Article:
Transactional and non-transactional religion

In recent politics, the word “transactional” has been used a lot. Transactional politics are rootless politics where everything is governed by the self-interest of the moment. The opposite of transactionism are politics governed by policies and relationships by contracts. Transactional politics atomize relationships into moments of transaction. Non-transactional politics seek continuity and predictability.

If we apply this to the study of religion, especially to the relationship between a human being and her god, we can perhaps understand the fundamental difference between magic and religion. Let us say all religion is driven by human interest in self-preservation. We project an image onto the screen of heaven (or other locations of divine presence) that is either transactional or non-transactional, depending on whether we believe that the powers on the other side, on whose benevolence we depend, relate to us in a transactional or a non-transactional way. Are they seeking momentary advantages and can they be bribed by gifts (sacrifice) or are they interest in a long-term relationship? Self-interested powers that can be bribed provide the basis for all magic. Relationships between us and such powers are atomistic, occasional, as needed. The veneration of saints, the conjuring of spirits, and other manifestations of shamanism are purely transactional.

In contrast, gods interested in relationships are profoundly political. They aim at the endurance of a family, a city, a dynasty, a state, or an empire, but in any case, their goal is for a collective entity to succeed, to attain an enduring earthly existence. Non-transactional religions usually condemn and repress shamanism, namely, when they perceive transactionalism (do ut des) as an insult to the majesty and purpose of deity, a purpose these order-seeking religions want to make pervasive. Hence the repression of paganism.

This is not to say that all political religions are necessarily ethical or non-transactional in character. Some are fully blown systems of repression, forcing subjects (subdued collectives, conquered populations) into submission and imposing fear even when they employ the language of love and loyalty. The Assyrians were like that. Their chief god Asshur was like that. He acted out of self-interest. He was transactional. He did not last.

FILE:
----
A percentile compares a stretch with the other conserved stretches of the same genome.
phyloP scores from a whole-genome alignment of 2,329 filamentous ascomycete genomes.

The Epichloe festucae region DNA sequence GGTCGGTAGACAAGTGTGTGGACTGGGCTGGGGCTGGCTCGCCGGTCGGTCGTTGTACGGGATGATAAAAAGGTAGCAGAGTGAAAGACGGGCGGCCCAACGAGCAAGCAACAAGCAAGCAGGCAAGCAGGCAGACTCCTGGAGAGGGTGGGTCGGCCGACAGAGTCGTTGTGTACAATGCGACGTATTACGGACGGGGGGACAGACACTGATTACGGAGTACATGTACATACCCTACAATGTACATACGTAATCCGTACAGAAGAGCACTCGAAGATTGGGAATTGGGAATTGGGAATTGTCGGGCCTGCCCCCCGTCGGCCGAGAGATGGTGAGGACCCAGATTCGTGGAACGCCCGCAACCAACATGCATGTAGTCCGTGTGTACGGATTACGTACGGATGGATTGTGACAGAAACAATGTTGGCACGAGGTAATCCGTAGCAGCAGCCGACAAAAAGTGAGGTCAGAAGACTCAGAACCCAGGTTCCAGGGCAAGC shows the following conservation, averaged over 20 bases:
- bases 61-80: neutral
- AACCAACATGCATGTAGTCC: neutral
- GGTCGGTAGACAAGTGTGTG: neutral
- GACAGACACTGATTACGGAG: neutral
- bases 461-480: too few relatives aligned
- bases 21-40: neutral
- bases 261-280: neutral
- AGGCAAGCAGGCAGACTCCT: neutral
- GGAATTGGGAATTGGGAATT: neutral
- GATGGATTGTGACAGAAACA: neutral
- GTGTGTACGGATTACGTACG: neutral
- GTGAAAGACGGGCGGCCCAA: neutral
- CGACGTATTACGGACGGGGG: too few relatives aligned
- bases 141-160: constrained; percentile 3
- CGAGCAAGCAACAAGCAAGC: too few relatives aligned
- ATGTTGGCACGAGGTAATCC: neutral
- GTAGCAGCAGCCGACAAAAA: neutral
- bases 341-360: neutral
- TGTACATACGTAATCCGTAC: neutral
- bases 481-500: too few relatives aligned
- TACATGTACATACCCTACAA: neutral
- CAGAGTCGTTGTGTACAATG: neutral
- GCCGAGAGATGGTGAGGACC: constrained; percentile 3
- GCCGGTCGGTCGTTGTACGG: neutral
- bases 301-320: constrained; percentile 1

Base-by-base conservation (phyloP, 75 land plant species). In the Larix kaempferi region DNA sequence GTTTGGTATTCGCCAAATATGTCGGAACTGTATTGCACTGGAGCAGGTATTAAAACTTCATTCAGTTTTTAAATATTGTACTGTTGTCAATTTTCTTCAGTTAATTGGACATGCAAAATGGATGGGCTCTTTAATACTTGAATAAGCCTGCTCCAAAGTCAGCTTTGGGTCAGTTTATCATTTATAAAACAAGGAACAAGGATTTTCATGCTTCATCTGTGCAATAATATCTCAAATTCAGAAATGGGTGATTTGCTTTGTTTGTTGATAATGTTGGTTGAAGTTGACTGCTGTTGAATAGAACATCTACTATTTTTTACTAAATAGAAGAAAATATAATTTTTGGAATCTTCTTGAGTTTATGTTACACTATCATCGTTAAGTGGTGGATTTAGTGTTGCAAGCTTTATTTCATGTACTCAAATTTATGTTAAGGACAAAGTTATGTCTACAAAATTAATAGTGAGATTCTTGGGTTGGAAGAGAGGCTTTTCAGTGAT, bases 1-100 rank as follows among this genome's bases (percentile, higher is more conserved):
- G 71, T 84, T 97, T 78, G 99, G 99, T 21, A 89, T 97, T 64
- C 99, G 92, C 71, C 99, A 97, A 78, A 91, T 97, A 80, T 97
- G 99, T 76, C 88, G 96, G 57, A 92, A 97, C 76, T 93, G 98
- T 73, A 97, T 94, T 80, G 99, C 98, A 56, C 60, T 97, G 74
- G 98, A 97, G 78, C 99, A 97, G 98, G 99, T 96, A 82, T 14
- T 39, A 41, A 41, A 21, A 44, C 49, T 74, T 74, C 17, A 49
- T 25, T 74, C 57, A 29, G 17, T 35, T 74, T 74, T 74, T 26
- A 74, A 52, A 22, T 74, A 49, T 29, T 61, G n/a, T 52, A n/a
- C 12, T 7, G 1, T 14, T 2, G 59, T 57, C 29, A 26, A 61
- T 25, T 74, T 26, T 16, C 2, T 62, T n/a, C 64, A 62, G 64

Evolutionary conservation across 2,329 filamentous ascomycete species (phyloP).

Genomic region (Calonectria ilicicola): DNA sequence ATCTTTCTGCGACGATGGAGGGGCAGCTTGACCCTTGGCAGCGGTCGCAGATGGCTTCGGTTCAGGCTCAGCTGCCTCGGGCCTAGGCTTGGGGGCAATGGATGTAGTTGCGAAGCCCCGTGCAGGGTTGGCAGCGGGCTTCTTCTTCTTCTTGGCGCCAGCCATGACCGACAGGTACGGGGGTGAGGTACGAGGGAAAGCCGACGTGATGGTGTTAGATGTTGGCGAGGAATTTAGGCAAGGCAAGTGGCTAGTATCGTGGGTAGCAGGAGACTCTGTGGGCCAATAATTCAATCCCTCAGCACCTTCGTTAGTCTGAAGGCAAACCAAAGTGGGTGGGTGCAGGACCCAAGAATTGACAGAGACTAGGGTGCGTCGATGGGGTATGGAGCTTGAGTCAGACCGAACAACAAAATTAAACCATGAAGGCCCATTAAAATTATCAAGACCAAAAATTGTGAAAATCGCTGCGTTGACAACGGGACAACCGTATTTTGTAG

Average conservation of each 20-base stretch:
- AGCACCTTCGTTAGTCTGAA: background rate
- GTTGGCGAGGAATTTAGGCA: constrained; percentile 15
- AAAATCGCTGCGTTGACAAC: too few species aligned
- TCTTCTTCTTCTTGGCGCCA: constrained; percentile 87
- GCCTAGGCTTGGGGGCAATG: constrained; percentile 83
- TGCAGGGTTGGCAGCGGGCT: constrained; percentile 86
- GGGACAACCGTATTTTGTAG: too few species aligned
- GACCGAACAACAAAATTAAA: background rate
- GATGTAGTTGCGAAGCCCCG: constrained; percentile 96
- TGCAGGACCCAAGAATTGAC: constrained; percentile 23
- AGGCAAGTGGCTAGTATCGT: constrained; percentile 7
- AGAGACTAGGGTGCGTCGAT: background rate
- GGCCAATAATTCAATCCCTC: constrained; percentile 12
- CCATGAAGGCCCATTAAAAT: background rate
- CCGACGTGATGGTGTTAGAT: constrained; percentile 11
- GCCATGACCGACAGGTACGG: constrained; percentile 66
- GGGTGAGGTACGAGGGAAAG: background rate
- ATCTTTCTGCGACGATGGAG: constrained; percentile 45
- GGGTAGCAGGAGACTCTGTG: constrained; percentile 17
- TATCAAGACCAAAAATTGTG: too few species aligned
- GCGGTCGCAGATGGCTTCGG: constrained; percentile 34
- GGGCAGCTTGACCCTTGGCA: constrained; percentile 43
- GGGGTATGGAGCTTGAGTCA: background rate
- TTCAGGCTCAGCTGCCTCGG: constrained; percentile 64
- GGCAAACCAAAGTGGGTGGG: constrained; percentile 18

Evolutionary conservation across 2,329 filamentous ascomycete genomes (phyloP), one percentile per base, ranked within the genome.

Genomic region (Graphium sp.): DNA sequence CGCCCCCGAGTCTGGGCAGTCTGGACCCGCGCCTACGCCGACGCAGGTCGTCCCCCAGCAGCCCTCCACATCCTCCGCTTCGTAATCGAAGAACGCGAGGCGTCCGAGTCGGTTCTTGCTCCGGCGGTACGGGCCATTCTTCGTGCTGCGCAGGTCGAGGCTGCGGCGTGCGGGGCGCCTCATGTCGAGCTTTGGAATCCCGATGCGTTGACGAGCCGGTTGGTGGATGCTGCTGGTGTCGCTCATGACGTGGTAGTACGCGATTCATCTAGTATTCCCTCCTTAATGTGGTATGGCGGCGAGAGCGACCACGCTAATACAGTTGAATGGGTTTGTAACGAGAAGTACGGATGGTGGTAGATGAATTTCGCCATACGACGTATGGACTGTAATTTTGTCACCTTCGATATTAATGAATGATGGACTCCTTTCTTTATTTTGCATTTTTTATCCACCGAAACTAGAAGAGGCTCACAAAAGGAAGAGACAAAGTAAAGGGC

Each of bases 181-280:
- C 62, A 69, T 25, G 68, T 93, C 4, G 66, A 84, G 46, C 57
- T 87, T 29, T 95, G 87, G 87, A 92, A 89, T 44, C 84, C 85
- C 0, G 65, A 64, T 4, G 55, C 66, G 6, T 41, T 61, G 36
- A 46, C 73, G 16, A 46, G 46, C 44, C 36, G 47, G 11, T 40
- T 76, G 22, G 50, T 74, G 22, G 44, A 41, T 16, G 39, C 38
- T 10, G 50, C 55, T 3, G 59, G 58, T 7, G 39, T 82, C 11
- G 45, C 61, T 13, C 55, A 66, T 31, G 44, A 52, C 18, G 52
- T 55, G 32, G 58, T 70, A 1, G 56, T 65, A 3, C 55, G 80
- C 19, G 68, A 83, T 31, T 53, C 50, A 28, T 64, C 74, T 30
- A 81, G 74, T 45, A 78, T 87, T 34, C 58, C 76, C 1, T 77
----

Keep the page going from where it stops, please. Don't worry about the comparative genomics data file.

Biblical covenantalism initially employs summo-deism (“no other gods before me”) and later absolute exclusivism (“I am He, there is no Other”) to establish the collective identity of “Israel” as a covenanted nation. The prophetic campaign against Baalism is not just about idolatry (no images) but also about exclusivity and hence about identity established by ritual action. (You shall not act that way.) The purpose of biblical religion, if one can speak in such anachronistic and generalizing terms (the people described in biblical literature for the most part had no “Bible”), is ultimately about the correlation between the God of Israel and Israel, two ideal entities whose boundaries are constantly negotiated and modified in light of changing realities. But there would be no mutual responsiveness between Israel and the God of Israel if the relationship between God and nation were merely transactional. The predictability of the downfall of the nation depends on the predictability of the nation’s God. The relationship is casuistic: blessing follows obedience to the laws (not sentimental piety but persistent lawfulness of society is at stake here); curses threaten increasingly severe failures of society. (See Deuteronomy 27-28)

Where does the individual come into play? Is personal prayer inevitably transactional? I am reminded of the collective confession of sin in the scripted prayers for the Day of Atonement. It is we who have sinned (not I), and the purpose is not just to seek forgiveness and life for the individual (which is certainly implied in the myth of God’s opening books to inscribe each individual and fix their fate for the next year; a “memento mori”) but to indemnify both ourselves (from futile vows; Kol Nidre) but ultimately to accept God’s sovereignty over the world (creation and kingship are the themes of New Year/Rosh Hashanah), life and death of individuals (Yom Kippur), and the thriving of the community (Sukkoth). All this culminates in a celebration of the Torah (Simchat Torah). The covenant is fixed in a book that assures us that the relationship between Israel and the God of Israel is not transactional but affirmed forever.

Chag sameach!

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